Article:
- If the checkbox next to .NET Framework 4.x.x is not enabled, enable it by clicking the box. Click OK to close the Windows Feature window and reboot the computer.
- If .Net Framework 4.x.x is already enabled, you can repair .Net Framework by clearing the box and rebooting the computer. After the computer has restarted, re-enable .Net Framework and restart the computer again.
Solution 7: Perform a Clean Boot
There are various other programs and services which can affect the proper functionality of the Microsoft .NET Framework suite. In most cases, the cause is the antivirus you have installed and you can try disabling it to see if the error persists. However, to make sure nothing can interfere with the installation, we recommend you perform a clean boot which will disable all non-Microsoft programs and services from starting up. This way, you can easily deduct just which program causes this error to happen!
- Use the Windows + R key combination on your keyboard. In the Run dialog box type MSCONFIG and click OK.
- Click on the Boot tab and uncheck the Safe Boot option (if checked).
- Under the General tab in the same window, click to select the Selective startup option, and then click to clear the Load startup items check box to make sure it’s not checked.
- Under the Services tab, click to select the Hide all Microsoft services check box, and then click Disable all.
- On the Startup tab, click Open Task Manager. In the Task Manager window under the Startup tab, right click on each startup item which is enabled and select Disable.
- After this, you will need to perform some of the most boring processes and that is enabling the Startup items one by one and restarting your computer. After that, you need to check whether the problem appears again. You will need to repeat the same process even for the Services which you have disabled in Step 4.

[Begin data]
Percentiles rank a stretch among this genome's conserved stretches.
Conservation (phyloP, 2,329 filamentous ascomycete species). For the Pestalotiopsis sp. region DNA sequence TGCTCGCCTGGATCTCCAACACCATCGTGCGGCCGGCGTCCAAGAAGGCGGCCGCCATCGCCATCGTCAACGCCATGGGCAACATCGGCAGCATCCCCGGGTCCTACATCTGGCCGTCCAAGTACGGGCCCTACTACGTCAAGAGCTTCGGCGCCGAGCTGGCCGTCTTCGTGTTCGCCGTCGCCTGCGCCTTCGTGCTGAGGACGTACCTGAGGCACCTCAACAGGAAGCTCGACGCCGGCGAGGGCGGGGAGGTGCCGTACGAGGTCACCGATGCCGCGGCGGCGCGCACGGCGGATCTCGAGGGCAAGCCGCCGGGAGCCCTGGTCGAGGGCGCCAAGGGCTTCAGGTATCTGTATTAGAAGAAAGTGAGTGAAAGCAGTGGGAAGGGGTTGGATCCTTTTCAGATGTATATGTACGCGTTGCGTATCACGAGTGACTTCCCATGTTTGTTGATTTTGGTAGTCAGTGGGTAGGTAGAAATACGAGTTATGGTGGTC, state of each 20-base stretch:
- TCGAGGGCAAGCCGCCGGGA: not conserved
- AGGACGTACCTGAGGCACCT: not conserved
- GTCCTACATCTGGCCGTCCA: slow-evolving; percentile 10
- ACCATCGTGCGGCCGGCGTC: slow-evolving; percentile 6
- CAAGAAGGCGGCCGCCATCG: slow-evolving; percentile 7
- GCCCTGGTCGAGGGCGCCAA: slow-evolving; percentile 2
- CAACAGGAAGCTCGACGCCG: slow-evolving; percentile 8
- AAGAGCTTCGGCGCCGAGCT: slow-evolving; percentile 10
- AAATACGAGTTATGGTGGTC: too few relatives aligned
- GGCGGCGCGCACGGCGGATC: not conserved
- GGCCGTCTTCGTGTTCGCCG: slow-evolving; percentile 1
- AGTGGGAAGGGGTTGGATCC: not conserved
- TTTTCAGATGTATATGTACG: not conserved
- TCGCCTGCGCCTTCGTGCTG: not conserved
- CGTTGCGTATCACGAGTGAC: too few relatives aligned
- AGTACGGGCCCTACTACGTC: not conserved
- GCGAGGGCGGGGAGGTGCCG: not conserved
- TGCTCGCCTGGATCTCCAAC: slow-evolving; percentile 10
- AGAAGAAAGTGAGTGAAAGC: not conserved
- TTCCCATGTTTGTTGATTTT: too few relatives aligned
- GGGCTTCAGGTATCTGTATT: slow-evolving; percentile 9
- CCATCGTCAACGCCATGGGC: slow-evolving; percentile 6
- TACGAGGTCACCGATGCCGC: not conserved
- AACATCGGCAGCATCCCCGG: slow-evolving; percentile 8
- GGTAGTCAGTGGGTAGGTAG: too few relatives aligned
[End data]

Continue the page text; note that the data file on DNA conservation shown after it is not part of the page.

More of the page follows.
- Once you locate the problematic startup item or service, you can undertake action in order to solve the problem. If it is a program, you can reinstall it or repair If it is a service, you can disable it, etc.
Solution 8: Use SFC to Scan for Memory Leaks
It has been reported that the Microsoft .NET Framework corruption is related to faulty system files. These problems are rooted deep inside the system files and the only way to try to resolve them is by running the System File Checker (SFC). It will scan your system files for errors and possible repair or replace them. Follow the steps below in order to do so!
- Search for “Command Prompt” by typing it either right in the Start menu or by pressing the search button right next to it. Right-click the first entry which will pop up as a search result and select the “Run as administrator” context menu entry.
- Additionally, you can also use the Windows Logo Key + R key combination in order to bring up the Run dialog box. Type in “cmd” in the dialog box which appears and use the Ctrl + Shift + Enter key combination for admin Command Prompt.
- Type in the following commands in the window and make sure you press Enter after typing each one. Wait for the “Operation completed successfully” message or something similar to know that the method worked.
- Try to restart your computer and check to see if the Unhandled Exception has Occurred in your Application error continues to appear on your computer.
Solution 9: Performing a Clean Install
If none of the methods presented below have managed to help you in resolving the issue, it’s very likely that you’re dealing with some kind of Windows inconsistency that cannot be resolved conventionally.
If this scenario is applicable, you should be able to fix the issue by resetting every component associated with your Windows installation. If you want to go this route, you have two ways forward. It all boils down to the procedure that you want to follow:
- Repair install (in-place repair) – This procedure is the best approach when you need to refresh every OS component, but some users might end up considering it a little too tedious for their taste. Keep in mind that you will need a compatible installation media in order to enforce this fix, but the major advantage is that all your personal data (including games, applications and personal media) will be preserved even if you don’t back up your computer.
- Clean install – If you’re looking for the simplest solution, this is the way to go. You will not need an installation media to enforce it (it’s all done through the Windows GUI). But unless you back up your data in advance, be prepared for total data loss.